I’m not going to pretend to be an American hero. That title is reserved for others who have achieved far more important feats than me. So when care packages and letters came in this holiday season, I scoffed at the “Thank you, hero” message that often accompanied these things. The sentiment, though nice, is unnecessary.

However, despite the lack of “heroic” acts I partook in during my time in Afghanistan, I learned quite a bit about other “H” words often overlooked in the military.

Hope. On my down days or for a few hours after work, I’d volunteer at the USO. While there, I spent a fair amount of time talking to an employee, a native of Afghanistan. He studied in Pakistan, and came back to Afghanistan after 9/11, and has attempted to join family in various parts of the world ever since, only to be encouraged by the United Nations to stay in Afghanistan, with promises of things getting better. A former teacher, for the last 10 years, he has essentially watched the war evolve in front of his eyes. And as he supported the transit of thousands of NATO forces, he has hoped. He maintains hope that with more elementary schools and universities, and with more people becoming educated, a change and modernization will come to his country. I can’t imagine a lifetime of wondering if I’d be safe going to work today, or going to the market to buy food and accepting suicide bombers and indirect fire as a norm in my life. But through it all, he has hope.

Humanity. Indirect fire is notorious for never hitting the target. So much so, that sometimes you just blow off the “incoming” signals and rest assure that things will be normal again in 30 minutes. Until one hits a bit too close to home. Then we realize we are not all invincible. A man I went to church with lost a dear friend to indirect fire. One minute he’s doing his normal daily activities, and the next minute he’s not. Humanity, I observed, transcends nationalities, gender, language, and religion. It is the grief in a man’s eyes, swollen with tears, that does not need common spoken language, but rather just an embrace and handshake to understand, to empathize with. Situations like these humanize us, inflicting pause in our daily comforts and beliefs that we are invincible and we have a full life ahead of us. And yet the empathy expressed to a grieving friend exemplifies the essence of humanity and compassion across the entire world, simplifying our connectedness.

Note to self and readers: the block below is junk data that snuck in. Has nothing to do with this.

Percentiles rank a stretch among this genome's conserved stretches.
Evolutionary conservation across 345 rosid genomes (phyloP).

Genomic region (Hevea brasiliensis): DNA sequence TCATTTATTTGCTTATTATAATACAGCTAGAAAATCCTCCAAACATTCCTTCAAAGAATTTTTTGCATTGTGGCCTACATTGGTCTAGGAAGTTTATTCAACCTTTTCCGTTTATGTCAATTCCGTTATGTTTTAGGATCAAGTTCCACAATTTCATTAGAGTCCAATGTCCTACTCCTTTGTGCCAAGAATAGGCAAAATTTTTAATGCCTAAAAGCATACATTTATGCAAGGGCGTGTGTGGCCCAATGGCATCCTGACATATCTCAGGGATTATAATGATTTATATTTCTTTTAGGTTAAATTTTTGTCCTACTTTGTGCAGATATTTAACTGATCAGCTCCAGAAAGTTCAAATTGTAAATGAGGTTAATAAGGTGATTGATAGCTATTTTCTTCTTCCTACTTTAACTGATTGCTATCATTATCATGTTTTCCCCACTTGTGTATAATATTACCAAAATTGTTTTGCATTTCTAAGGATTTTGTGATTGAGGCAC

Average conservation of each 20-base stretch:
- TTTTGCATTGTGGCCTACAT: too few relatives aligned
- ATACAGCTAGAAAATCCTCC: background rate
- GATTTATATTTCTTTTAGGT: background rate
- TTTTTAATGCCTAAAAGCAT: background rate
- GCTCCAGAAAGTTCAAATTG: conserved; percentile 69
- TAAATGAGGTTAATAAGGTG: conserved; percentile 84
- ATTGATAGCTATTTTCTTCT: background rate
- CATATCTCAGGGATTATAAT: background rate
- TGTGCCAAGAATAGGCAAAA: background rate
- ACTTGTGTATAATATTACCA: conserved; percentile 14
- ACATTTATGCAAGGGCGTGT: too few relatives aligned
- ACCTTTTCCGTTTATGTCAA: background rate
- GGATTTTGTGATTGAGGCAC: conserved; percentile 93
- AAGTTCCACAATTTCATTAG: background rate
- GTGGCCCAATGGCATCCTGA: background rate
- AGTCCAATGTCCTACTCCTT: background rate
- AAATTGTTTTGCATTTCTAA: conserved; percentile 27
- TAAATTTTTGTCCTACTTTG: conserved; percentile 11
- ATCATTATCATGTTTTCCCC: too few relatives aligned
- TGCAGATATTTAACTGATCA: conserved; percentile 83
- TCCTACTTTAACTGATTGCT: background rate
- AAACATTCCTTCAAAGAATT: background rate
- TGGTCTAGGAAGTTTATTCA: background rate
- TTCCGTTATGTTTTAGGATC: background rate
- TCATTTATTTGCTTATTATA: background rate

Humility. There’s something about deployment that seems to permit the arrogance in one’s personality to come to the forefront. Perhaps it’s a coping mechanism. Call it invincibility. The thought that we can handle anything. But arrogance, even in a time and place where life and death can happen in a matter of a few decisions, is still a facade able to be broken. Humility is knowing you don’t have all the answers and accept it, but are willing to learn. It’s getting sick to your stomach on a sortie and apologizing to your crew even though you know you can’t control things like your Afghan detox happening at any given moment. It’s losing your shit because you just wanted five minutes of alone time without someone saying hello or asking how you are. And then humbly asking for forgiveness. It’s allowing people their worst moments, and still embracing the best in them. Humility is hard. Really hard. You have to look to your left, your right, and then take a close look at yourself and accept that no matter what the your outward persona might say or what you hope it projects, you probably aren’t the stoic G.I. Joe or Jane you envisioned yourself to be.

So I might not have heroic war stories when I get back home, but I’ll have some important lessons that will stay with me forever. And to me, that more important than being labeled a hero. I’ll leave that title for someone who deserves it.